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Rock and Roll Music

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Album Review

When Elvis Costello's back catalog from 1977-1986 shifted from Rhino to Hip-O in 2007, the third major EC reissue campaign was inaugurated by the just-the-basics hits set The Best of Elvis Costello: The First 10 Years and its companion, Rock and Roll Music, the first of a projected series of thematic trawls through Costello's back pages. Since it arrives hand in hand with a compilation that deliberately serves up nothing but the usual suspects, Rock and Roll Music is a welcome fresh take on Costello's catalog. Compiled by Elvis himself, the set has a few hits and standards found on most Costello comps — "Pump It Up," "(I Don't Want to Go To) Chelsea," "(What's So Funny 'Bout) Peace, Love & Understanding," "Tokyo Storm Warning" — but the intent isn't to serve up familiar tunes, it's to showcase a particular musical side of his many-faceted musical personality, which this does very well. As the title makes plain, Rock and Roll Music focuses on his rock & roll recordings, which sometimes have been overshadowed by the musical explorations taken by Costello ever since he signed to Warner in 1989. This tremendously entertaining 22-track compilation proves that at his peak Elvis was a thrilling, hard-edged rocker, particularly when he was backed by the Attractions — which he is on all but two cuts here, both taken from his Attraction-less debut, My Aim Is True (that is, if the collector bait of the previously unreleased solo demo version of "Welcome to the Working Week" counts). Costello does rely heavily on the two hardest Attractions records here — there are five cuts from 1978's This Year's Model and four from 1986's Blood & Chocolate, if the alternate of "Honey, Are You Straight or Are You Blind?" is counted — but he also sprinkles in B-sides (all also appearing on the 1980 U.S. compilation Taking Liberties) and digs deep into albums for largely unheralded gems as "King Horse" and "Lovers Walk." These are a couple of minor revelations for big fans, but this isn't quite aimed at the hardcore, who, after all, will be very familiar with these 22 songs. This is for the casual (or former) fan who wants to explore further, and for them, this will be an excellent supplement to a hits disc. But this is really for the skeptical neophyte who never believed that Elvis Costello was a punk rocker — for them, this compilation provides ample proof that, yes, he really was.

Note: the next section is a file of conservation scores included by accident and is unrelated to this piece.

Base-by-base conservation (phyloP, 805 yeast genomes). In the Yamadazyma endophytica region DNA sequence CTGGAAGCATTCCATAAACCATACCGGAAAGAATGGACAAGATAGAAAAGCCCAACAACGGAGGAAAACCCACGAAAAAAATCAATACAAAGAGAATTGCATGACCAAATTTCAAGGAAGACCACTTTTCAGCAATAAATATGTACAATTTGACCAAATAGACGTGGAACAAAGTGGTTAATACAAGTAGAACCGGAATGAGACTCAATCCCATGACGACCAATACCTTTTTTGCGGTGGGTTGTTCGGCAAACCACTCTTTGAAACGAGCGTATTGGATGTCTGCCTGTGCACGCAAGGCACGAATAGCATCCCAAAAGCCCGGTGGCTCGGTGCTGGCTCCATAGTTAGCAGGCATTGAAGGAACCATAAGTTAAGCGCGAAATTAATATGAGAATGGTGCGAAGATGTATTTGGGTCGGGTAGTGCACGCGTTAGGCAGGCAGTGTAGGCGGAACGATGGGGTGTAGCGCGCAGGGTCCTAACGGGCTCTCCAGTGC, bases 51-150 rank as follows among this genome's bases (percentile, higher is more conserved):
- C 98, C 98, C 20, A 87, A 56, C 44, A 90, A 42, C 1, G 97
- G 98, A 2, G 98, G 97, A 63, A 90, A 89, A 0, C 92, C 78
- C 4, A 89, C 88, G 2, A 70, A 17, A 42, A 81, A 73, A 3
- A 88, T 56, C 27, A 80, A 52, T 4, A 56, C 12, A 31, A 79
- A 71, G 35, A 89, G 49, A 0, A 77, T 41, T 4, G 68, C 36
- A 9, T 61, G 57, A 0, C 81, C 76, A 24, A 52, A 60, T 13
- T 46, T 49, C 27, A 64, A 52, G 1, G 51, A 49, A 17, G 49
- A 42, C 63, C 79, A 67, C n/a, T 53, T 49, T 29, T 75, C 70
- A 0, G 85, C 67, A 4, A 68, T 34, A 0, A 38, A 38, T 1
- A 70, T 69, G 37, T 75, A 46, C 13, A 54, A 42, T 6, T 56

Born: 25 August 1954 in Paddington, London, England

Genre: Rock

Years Active: '70s, '80s, '90s, '00s, '10s

When Elvis Costello's first record was released in 1977, his bristling cynicism and anger linked him with the punk and new wave explosion. A cursory listen to My Aim Is True proves that the main connection that Costello had with the punks was his unbridled passion; he tore through rock's back pages taking whatever he wanted, as well as borrowing from country, Tin Pan Alley pop, reggae, and many other musical genres. Over his career, that musical eclecticism distinguished his records as much as his...
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